One of the book's qualities is that all its contributions put emphasis, more or less explicitly, on how the contamination between dramatic poetry and forensic oratory is to be understood within the specificity of Athens as a socio-political context. At first sight, such conclusions are commonsensical, since both those genres developed within that same specific context. However, the multiplicity of examples offered by the volume introduces a diachronic dimension to the analysis, which allows us also to spot the development of the democratic discourse: from the first half of the fifth century, when judicial elements were brought to the tragic scene in order to set the newly re-organized democracy after the Persian Wars; down to the last decades of the fourth century, when conversely Lycurgus adopted tragic paradigms as a most effective experiment of 'politics of memory' in the lawcourts. This approach is visible not only in the last section (the one most evidently dealing within Athenian social and institutional structures), but throughout the book.
Thus, despite some lack of consistency within the single sections and the absence of some key themes and texts (above all, the preserved speeches of Gorgias), the volume, in aggregate, appears to push an important thesis. The relation between rhetoric and poetry should not be assessed as a mere literary juxtaposition of genres. On the contrary, the rhetorical elements of poetry and the poetical elements in Attic Oratory represent a fertile case of cross-contamination, on aesthetic as well as on ideological grounds. At the end of the volume, the reader is persuaded of the value of rhetoric as an institutionalised, intrinsic factor in determining the features of Athenian democracy as a vehicle of shared values, in the theatre as well as in the lawcourts.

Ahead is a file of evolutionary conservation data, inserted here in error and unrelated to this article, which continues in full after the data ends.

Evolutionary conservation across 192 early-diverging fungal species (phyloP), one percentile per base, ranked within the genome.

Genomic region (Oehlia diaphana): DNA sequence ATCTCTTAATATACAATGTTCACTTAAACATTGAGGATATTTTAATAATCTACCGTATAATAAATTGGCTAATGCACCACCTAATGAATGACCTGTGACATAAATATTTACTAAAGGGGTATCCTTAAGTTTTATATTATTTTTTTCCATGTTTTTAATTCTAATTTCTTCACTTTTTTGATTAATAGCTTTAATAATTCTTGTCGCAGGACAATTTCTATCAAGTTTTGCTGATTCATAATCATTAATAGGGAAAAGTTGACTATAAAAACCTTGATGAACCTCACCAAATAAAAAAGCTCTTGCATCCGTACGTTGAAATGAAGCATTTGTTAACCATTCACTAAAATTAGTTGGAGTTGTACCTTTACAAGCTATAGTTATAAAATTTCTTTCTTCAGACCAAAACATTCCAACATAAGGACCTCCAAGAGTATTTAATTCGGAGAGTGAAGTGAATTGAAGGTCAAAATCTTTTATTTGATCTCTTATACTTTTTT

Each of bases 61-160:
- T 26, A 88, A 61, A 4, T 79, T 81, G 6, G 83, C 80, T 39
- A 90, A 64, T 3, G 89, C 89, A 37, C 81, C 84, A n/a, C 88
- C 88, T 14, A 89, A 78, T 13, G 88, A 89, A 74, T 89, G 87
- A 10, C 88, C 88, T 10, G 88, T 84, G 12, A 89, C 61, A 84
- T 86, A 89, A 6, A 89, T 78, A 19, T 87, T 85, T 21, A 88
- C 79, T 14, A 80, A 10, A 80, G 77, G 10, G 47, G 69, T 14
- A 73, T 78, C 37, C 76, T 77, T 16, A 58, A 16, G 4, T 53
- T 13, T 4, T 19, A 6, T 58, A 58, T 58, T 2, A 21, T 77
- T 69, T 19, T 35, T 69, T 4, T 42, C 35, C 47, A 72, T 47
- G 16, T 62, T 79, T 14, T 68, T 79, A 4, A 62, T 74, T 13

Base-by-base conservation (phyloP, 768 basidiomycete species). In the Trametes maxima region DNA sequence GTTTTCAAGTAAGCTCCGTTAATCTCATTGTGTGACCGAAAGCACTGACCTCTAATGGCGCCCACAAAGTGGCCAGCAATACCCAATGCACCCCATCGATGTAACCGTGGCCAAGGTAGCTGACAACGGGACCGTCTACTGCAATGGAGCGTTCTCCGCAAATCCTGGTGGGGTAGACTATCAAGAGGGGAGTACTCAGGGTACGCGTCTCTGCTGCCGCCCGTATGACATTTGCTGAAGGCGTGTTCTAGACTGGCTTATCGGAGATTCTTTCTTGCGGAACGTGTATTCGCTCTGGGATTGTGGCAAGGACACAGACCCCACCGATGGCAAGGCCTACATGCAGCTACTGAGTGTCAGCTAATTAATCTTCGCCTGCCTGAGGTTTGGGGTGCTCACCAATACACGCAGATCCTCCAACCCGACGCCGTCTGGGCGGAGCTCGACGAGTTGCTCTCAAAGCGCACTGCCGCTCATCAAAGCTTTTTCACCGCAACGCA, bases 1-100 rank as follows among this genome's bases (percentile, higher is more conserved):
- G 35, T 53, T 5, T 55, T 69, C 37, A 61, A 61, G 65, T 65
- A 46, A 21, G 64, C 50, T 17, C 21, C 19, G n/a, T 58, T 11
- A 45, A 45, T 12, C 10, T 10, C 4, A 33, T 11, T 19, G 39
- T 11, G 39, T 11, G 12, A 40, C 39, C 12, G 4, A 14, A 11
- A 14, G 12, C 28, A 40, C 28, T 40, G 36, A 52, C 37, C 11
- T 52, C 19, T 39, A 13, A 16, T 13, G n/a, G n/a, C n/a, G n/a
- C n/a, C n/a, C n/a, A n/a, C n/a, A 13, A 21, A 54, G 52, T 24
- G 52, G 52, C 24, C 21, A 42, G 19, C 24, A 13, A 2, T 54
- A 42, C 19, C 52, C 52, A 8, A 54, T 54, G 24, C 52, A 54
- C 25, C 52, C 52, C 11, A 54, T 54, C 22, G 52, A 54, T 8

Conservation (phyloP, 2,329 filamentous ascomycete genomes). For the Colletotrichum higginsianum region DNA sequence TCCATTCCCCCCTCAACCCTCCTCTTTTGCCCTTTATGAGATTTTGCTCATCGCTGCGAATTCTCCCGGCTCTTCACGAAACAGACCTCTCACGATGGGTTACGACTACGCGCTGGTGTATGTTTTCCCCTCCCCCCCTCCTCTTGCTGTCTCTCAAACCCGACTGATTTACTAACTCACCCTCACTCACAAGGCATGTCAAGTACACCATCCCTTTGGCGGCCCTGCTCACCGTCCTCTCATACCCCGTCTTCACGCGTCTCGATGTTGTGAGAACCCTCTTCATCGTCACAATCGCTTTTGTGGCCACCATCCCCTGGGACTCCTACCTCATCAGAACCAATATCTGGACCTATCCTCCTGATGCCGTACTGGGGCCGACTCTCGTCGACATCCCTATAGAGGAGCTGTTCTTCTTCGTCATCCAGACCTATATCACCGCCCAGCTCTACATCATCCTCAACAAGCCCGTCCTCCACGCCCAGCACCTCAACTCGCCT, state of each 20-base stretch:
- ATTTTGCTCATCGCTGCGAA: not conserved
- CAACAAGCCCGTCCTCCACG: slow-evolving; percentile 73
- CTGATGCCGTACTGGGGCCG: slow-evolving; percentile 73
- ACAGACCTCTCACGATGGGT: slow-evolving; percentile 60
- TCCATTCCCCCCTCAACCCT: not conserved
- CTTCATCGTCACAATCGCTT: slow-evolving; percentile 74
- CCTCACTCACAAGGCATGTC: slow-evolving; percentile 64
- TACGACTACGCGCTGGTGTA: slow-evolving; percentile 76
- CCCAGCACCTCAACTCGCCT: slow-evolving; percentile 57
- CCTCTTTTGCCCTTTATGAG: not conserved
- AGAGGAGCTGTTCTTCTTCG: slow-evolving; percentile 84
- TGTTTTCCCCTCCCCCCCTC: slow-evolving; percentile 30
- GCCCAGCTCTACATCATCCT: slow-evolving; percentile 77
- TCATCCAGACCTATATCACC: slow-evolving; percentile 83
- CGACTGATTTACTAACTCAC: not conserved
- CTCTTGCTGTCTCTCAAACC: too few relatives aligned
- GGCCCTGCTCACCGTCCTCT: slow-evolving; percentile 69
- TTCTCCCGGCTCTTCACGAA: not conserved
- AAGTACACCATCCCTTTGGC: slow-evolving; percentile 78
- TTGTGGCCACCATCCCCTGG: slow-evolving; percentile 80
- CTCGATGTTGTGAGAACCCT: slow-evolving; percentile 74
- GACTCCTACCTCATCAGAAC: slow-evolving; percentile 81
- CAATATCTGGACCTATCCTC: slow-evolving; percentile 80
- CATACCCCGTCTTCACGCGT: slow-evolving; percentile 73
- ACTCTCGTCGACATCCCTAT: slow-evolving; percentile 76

'Poet and Orator. A Symbiotic Relationship in Democratic Athens' is therefore a welcome step forward in the debate: it is a stimulating reading for students and scholars interested in the development and contamination of genres, as well as in the historical reconstruction of the discourses of fifth- and fourth- century Athenian democracy from a literary perspective.
 The contemporary debate was set by Edith Hall: Lawcourt Drama: the Power of Performance in Greek Forensic Oratory, in: BICS 40 (1995), 39-59.
 David Sansone: Greek Drama and the Invention of Rhetoric, Malden / Oxford 2012.
 On the textual vicissitudes of these quotes see Antonio Iacoviello: Poetic Quotation in Fourth Century BC Attic Oratory, in: Roberta Berardi / Nicoletta Bruno / Luisa Fizzarotti (eds.): On the Track of the Books. Scribes, Libraries and Textual Transmission (= Beiträge zur Altertumskunde; Bd. 375), Berlin / New York 2019, 73-90.
 On the quotes in these speeches see Mirko Canevaro: Memory, the Orators and the Public in Fourth Century BC Athens, in: Luca Castagnoli / Paola Ceccarelli (eds.): Greek Memories. Theories and Practices, Cambridge 2019, 136-57.
 This section applies the same approach of the edited volume by Edward M. Harris / Delfim F. Leão / Peter J. Rhodes (eds.): Law and Drama in Ancient Greece, London 2013.